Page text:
GIFs: A properly executed GIF in a marketing email can be a very powerful way of expressing brand values in a light-hearted way. But they must be used in the right way and within the right context.

Marketers need to ensure that GIFs used:
– Aren’t too flashy or overwhelming by having smooth transitions between each frame
– Include a static fallback just in case the GIF doesn’t load
– Always include ALT text for screen readers

2) Privacy changes continue to rock the boat
Privacy continues to be a hot topic for email senders, especially marketers. As the demand for relevant and personalised email increases in 2022, the barriers to collecting the actionable data necessary to meet that demand will increase as well. The loss of third-party cookies and new features, such as Apple’s Mail Privacy Protection, are likely only the beginnings of a paradigm shift that will continue to drive marketers to rethink data collection and usage practices.

Loss of third-party cookies: Third-party tracking involves data that’s not owned by the website you’re on – and it’s used after you leave. Let’s say you’re on Currys and look at a Camera, and then you go to John Lewis and see that same camera in an ad in your sidebar. That’s a third-party cookie tracking your internet habits. Firefox and Safari no longer support third-party tracking, and Google has announced they’ll follow suit with plans to sunset third-party cookies in 2022. The demise of third-party cookies puts a tailwind behind channels that leverage first-party data – email being the most pervasive channel using first-party data. We should all be gearing up for more investment in email and SMS because owned data is about to be more valuable than ever.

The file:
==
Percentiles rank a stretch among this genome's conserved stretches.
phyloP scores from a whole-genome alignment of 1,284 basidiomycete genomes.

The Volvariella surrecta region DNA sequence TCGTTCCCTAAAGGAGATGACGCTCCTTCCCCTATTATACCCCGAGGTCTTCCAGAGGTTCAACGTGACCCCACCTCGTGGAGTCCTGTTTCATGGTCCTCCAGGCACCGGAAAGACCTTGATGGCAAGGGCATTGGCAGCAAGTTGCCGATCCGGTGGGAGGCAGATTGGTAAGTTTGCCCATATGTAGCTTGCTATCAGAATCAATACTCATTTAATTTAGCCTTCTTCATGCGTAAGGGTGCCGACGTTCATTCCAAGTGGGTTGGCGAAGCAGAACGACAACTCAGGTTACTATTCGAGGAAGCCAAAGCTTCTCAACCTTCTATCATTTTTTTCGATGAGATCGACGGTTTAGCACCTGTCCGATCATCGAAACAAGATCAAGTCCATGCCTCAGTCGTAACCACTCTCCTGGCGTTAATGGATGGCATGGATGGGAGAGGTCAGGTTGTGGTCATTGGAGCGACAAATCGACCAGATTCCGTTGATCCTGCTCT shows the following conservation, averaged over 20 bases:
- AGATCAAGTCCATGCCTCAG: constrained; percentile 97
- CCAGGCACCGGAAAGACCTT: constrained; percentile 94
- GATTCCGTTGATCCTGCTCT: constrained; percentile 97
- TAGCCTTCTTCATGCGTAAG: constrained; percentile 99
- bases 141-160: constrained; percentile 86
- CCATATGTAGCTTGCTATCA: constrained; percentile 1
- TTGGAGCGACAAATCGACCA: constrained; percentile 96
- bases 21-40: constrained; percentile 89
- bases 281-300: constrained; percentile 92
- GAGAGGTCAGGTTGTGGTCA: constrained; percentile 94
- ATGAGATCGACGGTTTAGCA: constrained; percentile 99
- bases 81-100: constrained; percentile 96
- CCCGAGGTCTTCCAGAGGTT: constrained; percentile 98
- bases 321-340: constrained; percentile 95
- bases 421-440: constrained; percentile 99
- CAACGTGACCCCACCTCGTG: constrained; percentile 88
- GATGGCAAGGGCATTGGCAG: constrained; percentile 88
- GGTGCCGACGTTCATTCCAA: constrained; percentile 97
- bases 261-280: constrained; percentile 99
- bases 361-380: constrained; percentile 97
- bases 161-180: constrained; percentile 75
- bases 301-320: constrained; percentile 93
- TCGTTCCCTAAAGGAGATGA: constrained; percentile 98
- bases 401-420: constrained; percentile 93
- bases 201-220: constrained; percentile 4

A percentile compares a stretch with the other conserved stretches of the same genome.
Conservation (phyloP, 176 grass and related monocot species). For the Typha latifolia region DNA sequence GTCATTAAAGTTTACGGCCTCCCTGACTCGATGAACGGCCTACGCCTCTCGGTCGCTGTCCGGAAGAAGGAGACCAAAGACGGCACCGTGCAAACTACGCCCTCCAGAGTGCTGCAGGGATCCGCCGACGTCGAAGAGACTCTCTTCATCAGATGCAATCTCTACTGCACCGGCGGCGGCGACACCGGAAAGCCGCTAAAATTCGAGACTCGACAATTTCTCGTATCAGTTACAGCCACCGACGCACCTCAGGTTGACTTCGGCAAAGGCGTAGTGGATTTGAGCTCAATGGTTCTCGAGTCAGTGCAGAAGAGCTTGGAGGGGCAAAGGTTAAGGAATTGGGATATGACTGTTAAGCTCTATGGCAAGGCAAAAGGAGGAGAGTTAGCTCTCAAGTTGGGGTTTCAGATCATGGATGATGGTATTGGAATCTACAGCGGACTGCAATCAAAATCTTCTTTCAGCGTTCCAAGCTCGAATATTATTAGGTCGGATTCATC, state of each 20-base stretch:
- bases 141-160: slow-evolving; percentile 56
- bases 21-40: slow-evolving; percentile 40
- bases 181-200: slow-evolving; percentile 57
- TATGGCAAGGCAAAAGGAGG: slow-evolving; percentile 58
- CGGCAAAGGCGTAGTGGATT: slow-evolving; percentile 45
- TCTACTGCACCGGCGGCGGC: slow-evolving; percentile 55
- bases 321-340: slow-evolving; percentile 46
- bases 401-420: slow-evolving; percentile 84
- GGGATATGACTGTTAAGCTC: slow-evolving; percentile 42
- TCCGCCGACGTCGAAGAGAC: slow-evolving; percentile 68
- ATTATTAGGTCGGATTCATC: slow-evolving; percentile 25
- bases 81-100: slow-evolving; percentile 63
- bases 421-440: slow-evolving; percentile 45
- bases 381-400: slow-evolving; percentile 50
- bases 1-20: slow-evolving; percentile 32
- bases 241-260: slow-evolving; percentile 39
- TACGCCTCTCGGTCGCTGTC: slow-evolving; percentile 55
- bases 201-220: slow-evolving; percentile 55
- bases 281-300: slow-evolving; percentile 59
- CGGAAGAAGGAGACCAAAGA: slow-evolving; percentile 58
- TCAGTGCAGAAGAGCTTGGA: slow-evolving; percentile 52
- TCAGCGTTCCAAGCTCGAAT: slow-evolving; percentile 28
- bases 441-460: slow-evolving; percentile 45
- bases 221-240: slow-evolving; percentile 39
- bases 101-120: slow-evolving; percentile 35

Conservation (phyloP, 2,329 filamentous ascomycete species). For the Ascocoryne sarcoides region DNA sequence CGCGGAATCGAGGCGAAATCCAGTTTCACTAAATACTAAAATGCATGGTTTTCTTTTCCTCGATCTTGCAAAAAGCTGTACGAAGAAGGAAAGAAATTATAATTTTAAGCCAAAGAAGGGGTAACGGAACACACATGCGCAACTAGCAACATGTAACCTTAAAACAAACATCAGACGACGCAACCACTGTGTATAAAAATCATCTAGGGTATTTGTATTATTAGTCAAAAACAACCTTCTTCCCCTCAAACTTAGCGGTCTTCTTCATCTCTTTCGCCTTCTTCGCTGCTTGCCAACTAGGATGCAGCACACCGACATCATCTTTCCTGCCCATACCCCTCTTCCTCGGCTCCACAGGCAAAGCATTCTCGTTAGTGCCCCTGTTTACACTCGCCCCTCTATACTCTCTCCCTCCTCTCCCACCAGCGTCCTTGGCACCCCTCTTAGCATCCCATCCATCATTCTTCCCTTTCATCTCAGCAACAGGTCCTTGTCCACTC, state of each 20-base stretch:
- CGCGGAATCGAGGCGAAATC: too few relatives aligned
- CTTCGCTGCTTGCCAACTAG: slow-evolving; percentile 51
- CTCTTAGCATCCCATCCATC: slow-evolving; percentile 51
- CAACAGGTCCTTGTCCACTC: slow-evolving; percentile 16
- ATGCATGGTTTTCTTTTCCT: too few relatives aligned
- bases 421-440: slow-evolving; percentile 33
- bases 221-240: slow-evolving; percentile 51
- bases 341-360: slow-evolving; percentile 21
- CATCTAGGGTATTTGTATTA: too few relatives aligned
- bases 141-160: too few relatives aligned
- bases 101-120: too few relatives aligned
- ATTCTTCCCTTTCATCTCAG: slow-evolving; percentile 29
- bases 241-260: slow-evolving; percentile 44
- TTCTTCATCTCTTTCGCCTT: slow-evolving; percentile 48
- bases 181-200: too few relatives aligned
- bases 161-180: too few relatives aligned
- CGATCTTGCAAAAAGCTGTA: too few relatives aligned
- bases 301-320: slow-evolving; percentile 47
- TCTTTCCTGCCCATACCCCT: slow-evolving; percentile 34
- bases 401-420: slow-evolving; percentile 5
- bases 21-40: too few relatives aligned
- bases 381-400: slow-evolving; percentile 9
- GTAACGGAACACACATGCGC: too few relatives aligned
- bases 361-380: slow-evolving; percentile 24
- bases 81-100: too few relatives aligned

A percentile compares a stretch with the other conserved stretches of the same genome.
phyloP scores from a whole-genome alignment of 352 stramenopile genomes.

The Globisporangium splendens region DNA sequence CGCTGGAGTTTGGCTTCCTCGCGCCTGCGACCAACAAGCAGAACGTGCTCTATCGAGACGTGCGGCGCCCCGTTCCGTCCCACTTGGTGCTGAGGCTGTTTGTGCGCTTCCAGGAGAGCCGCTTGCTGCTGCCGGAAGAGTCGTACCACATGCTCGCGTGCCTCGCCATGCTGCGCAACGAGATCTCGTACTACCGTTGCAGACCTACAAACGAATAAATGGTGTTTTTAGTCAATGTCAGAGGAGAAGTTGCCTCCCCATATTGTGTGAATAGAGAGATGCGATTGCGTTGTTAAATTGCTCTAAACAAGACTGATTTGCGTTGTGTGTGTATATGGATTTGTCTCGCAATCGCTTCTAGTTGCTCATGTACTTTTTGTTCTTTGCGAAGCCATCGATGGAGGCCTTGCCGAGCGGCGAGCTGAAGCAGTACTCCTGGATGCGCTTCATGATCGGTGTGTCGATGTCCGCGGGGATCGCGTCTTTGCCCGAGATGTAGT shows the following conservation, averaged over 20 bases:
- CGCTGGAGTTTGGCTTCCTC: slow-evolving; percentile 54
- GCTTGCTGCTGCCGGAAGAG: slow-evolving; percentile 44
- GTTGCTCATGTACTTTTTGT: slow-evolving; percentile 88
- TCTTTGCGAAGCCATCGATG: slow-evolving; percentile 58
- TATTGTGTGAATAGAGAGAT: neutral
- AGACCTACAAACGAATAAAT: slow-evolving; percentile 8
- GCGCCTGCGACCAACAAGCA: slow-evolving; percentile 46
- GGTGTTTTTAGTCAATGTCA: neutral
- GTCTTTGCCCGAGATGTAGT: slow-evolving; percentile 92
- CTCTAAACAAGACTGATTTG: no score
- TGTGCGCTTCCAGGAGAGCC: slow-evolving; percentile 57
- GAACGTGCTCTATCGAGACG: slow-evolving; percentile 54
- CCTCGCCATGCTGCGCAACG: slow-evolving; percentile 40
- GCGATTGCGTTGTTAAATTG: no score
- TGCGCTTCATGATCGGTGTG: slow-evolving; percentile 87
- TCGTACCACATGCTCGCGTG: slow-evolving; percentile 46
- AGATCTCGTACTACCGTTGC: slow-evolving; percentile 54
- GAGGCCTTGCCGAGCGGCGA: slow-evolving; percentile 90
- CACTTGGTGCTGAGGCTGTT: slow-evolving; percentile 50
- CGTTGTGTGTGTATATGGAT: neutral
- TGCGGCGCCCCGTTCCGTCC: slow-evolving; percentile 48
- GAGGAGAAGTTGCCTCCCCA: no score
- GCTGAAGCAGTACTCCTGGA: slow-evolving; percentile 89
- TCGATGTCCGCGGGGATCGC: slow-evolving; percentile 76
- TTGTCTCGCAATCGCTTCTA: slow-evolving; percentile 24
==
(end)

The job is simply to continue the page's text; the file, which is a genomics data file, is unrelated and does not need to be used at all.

Apple Mail Privacy Protection (MPP): Back in June 2021, Apple announced MMP would be coming to their Mail app on all compatible Apple devices. According to Apple, “Mail Privacy Protection stops senders from using invisible pixels to collect information about the user. It prevents senders from knowing when they open an email and masks their IP address, so it can’t be linked to other online activity or used to determine their location.”

At a very high-level, since MPP will prefetch all images in an email, senders will need to be aware of the following:
– Open rates will be inflated
– Open times will be random and unreliable
– Device information will be unavailable
– User location will be approximated

As 2022 progresses, upwards of 50% of open data will become unreliable and no longer useful as a success metric. This means that marketers will need to take a more holistic approach to measuring the success of email programs. Below are some example alternative success metrics that senders can use:
– Clicks
– Conversion
– Engagement from other channels, such as your mobile apps

3) Generating personalised content with limited resources
Creating an engaging, interesting and personalised email can be a challenge especially if a marketer is limited in terms of time and resources. There are however a few shortcuts that they can employ to speed the process up.

Personalisation: Personalised content used to be the icing on the top of the cake in email marketing. In 2022 it is arguably the whole cake. With brands having to contend with privacy changes across the marketing spectrum there is more and more pressure to build personal relationships with customers and delivering bespoke emails is a highly effective way of achieving this.

Ultimately, brands that employ personalisation in a responsible way that truly drives value to customers and isn’t self-serving to the brand, will have happy customers.

Agile content: This is when marketers use feeds to pull in content such as product listings, job advertisements, properties, recent news directly from an organisation’s external source/website, etc.